A roof protects the top structure of a building from precipitation, sun, wind, and other elements- and it is expected to do so for a long time. Roofs are designed systems that are categorized as either steep-slope or flat/low-slope. The slope of a roof is often referred to as the pitch. The slope, or pitch, of the roof is determined by the vertical rise in inches for every horizontal twelve inch (12″) length (called the “run”). A roof with x rise/12 run slope means that for every 12 inches horizontally (run), it rises x inches. Steep-slope roofs shed water and are installed on slopes greater than 3:12. Typical steep-slope roofs are made of shingles.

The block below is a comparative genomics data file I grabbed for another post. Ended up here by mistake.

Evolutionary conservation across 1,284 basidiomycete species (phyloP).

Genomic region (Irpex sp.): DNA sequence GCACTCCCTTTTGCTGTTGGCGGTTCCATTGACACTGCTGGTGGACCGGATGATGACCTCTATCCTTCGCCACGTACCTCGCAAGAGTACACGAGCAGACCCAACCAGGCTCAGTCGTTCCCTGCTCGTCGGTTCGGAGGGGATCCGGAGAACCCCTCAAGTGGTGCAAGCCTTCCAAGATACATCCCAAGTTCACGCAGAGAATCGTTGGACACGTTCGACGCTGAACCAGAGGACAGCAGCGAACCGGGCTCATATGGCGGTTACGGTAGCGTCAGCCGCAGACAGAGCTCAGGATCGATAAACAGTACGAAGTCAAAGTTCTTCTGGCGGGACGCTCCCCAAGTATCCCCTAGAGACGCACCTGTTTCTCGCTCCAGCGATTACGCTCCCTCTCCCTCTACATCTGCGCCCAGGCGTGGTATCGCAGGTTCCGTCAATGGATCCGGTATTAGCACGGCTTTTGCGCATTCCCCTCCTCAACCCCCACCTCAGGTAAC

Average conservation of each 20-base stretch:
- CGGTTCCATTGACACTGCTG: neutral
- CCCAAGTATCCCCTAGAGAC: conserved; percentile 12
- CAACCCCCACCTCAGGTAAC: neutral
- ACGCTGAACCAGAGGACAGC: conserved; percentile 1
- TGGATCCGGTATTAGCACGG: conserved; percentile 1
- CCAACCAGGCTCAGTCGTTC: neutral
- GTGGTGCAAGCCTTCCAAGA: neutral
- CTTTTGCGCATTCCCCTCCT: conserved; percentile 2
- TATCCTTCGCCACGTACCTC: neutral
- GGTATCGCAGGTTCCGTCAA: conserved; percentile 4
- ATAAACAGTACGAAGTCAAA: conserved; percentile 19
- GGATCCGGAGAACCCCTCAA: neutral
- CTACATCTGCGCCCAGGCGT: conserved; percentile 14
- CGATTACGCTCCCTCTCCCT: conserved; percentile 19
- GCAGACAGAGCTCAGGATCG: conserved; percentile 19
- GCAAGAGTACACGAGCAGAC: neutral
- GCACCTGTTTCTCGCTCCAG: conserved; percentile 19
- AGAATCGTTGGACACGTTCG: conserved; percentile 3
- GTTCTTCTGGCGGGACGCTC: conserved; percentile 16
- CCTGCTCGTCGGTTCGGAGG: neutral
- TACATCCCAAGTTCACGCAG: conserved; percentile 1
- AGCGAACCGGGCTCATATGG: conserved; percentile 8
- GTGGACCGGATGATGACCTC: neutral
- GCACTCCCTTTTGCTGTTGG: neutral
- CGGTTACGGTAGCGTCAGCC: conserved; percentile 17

Flat/low-slope roofs are water and weather-proof membranes on slopes equal and less than 3:12.
Most low-slope roof membranes have three principal components:
Roof membranes are applied as either:
Other important factors in a roofing system include:
North American conventional flat/low-slope roof systems include the: